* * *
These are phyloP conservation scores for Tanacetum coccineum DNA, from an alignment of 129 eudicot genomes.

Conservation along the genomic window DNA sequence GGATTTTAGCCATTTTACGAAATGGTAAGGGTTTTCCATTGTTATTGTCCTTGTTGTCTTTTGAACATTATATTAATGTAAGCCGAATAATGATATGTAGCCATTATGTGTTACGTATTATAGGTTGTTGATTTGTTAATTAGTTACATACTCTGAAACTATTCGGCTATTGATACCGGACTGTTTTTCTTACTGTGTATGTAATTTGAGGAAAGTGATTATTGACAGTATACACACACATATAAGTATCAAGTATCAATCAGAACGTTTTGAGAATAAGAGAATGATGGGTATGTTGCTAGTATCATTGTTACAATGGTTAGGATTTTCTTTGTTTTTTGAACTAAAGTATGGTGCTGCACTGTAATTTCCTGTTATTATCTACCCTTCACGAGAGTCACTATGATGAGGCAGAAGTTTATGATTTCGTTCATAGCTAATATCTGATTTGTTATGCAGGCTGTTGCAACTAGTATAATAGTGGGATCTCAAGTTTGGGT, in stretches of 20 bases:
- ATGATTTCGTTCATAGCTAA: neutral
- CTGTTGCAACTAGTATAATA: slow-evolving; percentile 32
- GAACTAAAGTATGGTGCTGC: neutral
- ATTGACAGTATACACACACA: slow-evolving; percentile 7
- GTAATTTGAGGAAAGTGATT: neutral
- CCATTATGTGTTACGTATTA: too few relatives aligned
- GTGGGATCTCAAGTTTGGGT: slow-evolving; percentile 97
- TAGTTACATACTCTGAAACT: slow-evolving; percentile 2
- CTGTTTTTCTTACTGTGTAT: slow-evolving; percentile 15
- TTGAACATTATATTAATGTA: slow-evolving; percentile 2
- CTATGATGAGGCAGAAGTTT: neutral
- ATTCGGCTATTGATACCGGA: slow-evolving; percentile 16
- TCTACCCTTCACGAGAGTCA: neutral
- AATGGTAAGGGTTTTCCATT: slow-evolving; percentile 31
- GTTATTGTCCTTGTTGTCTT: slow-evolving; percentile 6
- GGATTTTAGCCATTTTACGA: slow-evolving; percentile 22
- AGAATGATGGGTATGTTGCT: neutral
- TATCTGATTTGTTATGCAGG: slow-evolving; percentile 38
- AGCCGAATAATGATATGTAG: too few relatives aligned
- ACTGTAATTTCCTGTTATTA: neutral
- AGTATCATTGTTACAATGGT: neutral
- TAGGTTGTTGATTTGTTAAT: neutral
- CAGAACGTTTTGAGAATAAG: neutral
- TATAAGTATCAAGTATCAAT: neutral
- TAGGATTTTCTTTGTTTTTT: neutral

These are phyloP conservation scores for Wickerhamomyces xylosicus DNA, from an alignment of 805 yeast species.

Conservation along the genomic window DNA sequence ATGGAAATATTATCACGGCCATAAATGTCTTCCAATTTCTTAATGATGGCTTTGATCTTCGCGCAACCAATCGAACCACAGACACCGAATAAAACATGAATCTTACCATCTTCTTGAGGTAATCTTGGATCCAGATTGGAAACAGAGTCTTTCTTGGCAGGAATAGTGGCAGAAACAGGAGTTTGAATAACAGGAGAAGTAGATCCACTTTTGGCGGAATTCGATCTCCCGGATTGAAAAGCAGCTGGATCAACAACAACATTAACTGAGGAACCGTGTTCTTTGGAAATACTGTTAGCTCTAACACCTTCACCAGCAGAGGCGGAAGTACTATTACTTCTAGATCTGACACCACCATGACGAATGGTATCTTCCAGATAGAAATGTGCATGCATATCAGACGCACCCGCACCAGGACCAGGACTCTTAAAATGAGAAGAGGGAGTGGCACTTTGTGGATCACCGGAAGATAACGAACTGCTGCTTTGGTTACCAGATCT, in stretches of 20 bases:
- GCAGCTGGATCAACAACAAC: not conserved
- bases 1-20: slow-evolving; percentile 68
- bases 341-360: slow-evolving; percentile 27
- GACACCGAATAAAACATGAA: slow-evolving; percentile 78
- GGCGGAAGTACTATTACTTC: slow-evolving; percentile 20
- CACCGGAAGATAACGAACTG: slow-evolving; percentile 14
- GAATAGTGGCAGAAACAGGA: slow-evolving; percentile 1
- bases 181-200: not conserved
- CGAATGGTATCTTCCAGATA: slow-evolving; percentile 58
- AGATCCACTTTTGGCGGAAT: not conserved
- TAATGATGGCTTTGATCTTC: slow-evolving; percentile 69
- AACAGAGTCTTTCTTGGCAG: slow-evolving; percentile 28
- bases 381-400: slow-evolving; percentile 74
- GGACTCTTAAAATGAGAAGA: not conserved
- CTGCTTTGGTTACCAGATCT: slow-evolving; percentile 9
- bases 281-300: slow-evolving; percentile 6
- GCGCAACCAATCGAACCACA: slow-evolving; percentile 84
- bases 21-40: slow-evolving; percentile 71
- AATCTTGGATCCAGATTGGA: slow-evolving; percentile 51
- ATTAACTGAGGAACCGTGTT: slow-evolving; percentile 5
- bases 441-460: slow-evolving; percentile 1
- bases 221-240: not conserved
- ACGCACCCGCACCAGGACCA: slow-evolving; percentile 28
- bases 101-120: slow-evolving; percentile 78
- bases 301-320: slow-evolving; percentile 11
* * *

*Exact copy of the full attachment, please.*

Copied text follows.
These are phyloP conservation scores for Tanacetum coccineum DNA, from an alignment of 129 eudicot genomes.

Conservation along the genomic window DNA sequence GGATTTTAGCCATTTTACGAAATGGTAAGGGTTTTCCATTGTTATTGTCCTTGTTGTCTTTTGAACATTATATTAATGTAAGCCGAATAATGATATGTAGCCATTATGTGTTACGTATTATAGGTTGTTGATTTGTTAATTAGTTACATACTCTGAAACTATTCGGCTATTGATACCGGACTGTTTTTCTTACTGTGTATGTAATTTGAGGAAAGTGATTATTGACAGTATACACACACATATAAGTATCAAGTATCAATCAGAACGTTTTGAGAATAAGAGAATGATGGGTATGTTGCTAGTATCATTGTTACAATGGTTAGGATTTTCTTTGTTTTTTGAACTAAAGTATGGTGCTGCACTGTAATTTCCTGTTATTATCTACCCTTCACGAGAGTCACTATGATGAGGCAGAAGTTTATGATTTCGTTCATAGCTAATATCTGATTTGTTATGCAGGCTGTTGCAACTAGTATAATAGTGGGATCTCAAGTTTGGGT, in stretches of 20 bases:
- ATGATTTCGTTCATAGCTAA: neutral
- CTGTTGCAACTAGTATAATA: slow-evolving; percentile 32
- GAACTAAAGTATGGTGCTGC: neutral
- ATTGACAGTATACACACACA: slow-evolving; percentile 7
- GTAATTTGAGGAAAGTGATT: neutral
- CCATTATGTGTTACGTATTA: too few relatives aligned
- GTGGGATCTCAAGTTTGGGT: slow-evolving; percentile 97
- TAGTTACATACTCTGAAACT: slow-evolving; percentile 2
- CTGTTTTTCTTACTGTGTAT: slow-evolving; percentile 15
- TTGAACATTATATTAATGTA: slow-evolving; percentile 2
- CTATGATGAGGCAGAAGTTT: neutral
- ATTCGGCTATTGATACCGGA: slow-evolving; percentile 16
- TCTACCCTTCACGAGAGTCA: neutral
- AATGGTAAGGGTTTTCCATT: slow-evolving; percentile 31
- GTTATTGTCCTTGTTGTCTT: slow-evolving; percentile 6
- GGATTTTAGCCATTTTACGA: slow-evolving; percentile 22
- AGAATGATGGGTATGTTGCT: neutral
- TATCTGATTTGTTATGCAGG: slow-evolving; percentile 38
- AGCCGAATAATGATATGTAG: too few relatives aligned
- ACTGTAATTTCCTGTTATTA: neutral
- AGTATCATTGTTACAATGGT: neutral
- TAGGTTGTTGATTTGTTAAT: neutral
- CAGAACGTTTTGAGAATAAG: neutral
- TATAAGTATCAAGTATCAAT: neutral
- TAGGATTTTCTTTGTTTTTT: neutral

These are phyloP conservation scores for Wickerhamomyces xylosicus DNA, from an alignment of 805 yeast species.

Conservation along the genomic window DNA sequence ATGGAAATATTATCACGGCCATAAATGTCTTCCAATTTCTTAATGATGGCTTTGATCTTCGCGCAACCAATCGAACCACAGACACCGAATAAAACATGAATCTTACCATCTTCTTGAGGTAATCTTGGATCCAGATTGGAAACAGAGTCTTTCTTGGCAGGAATAGTGGCAGAAACAGGAGTTTGAATAACAGGAGAAGTAGATCCACTTTTGGCGGAATTCGATCTCCCGGATTGAAAAGCAGCTGGATCAACAACAACATTAACTGAGGAACCGTGTTCTTTGGAAATACTGTTAGCTCTAACACCTTCACCAGCAGAGGCGGAAGTACTATTACTTCTAGATCTGACACCACCATGACGAATGGTATCTTCCAGATAGAAATGTGCATGCATATCAGACGCACCCGCACCAGGACCAGGACTCTTAAAATGAGAAGAGGGAGTGGCACTTTGTGGATCACCGGAAGATAACGAACTGCTGCTTTGGTTACCAGATCT, in stretches of 20 bases:
- GCAGCTGGATCAACAACAAC: not conserved
- bases 1-20: slow-evolving; percentile 68
- bases 341-360: slow-evolving; percentile 27
- GACACCGAATAAAACATGAA: slow-evolving; percentile 78
- GGCGGAAGTACTATTACTTC: slow-evolving; percentile 20
- CACCGGAAGATAACGAACTG: slow-evolving; percentile 14
- GAATAGTGGCAGAAACAGGA: slow-evolving; percentile 1
- bases 181-200: not conserved
- CGAATGGTATCTTCCAGATA: slow-evolving; percentile 58
- AGATCCACTTTTGGCGGAAT: not conserved
- TAATGATGGCTTTGATCTTC: slow-evolving; percentile 69
- AACAGAGTCTTTCTTGGCAG: slow-evolving; percentile 28
- bases 381-400: slow-evolving; percentile 74
- GGACTCTTAAAATGAGAAGA: not conserved
- CTGCTTTGGTTACCAGATCT: slow-evolving; percentile 9
- bases 281-300: slow-evolving; percentile 6
- GCGCAACCAATCGAACCACA: slow-evolving; percentile 84
- bases 21-40: slow-evolving; percentile 71
- AATCTTGGATCCAGATTGGA: slow-evolving; percentile 51
- ATTAACTGAGGAACCGTGTT: slow-evolving; percentile 5
- bases 441-460: slow-evolving; percentile 1
- bases 221-240: not conserved
- ACGCACCCGCACCAGGACCA: slow-evolving; percentile 28
- bases 101-120: slow-evolving; percentile 78
- bases 301-320: slow-evolving; percentile 11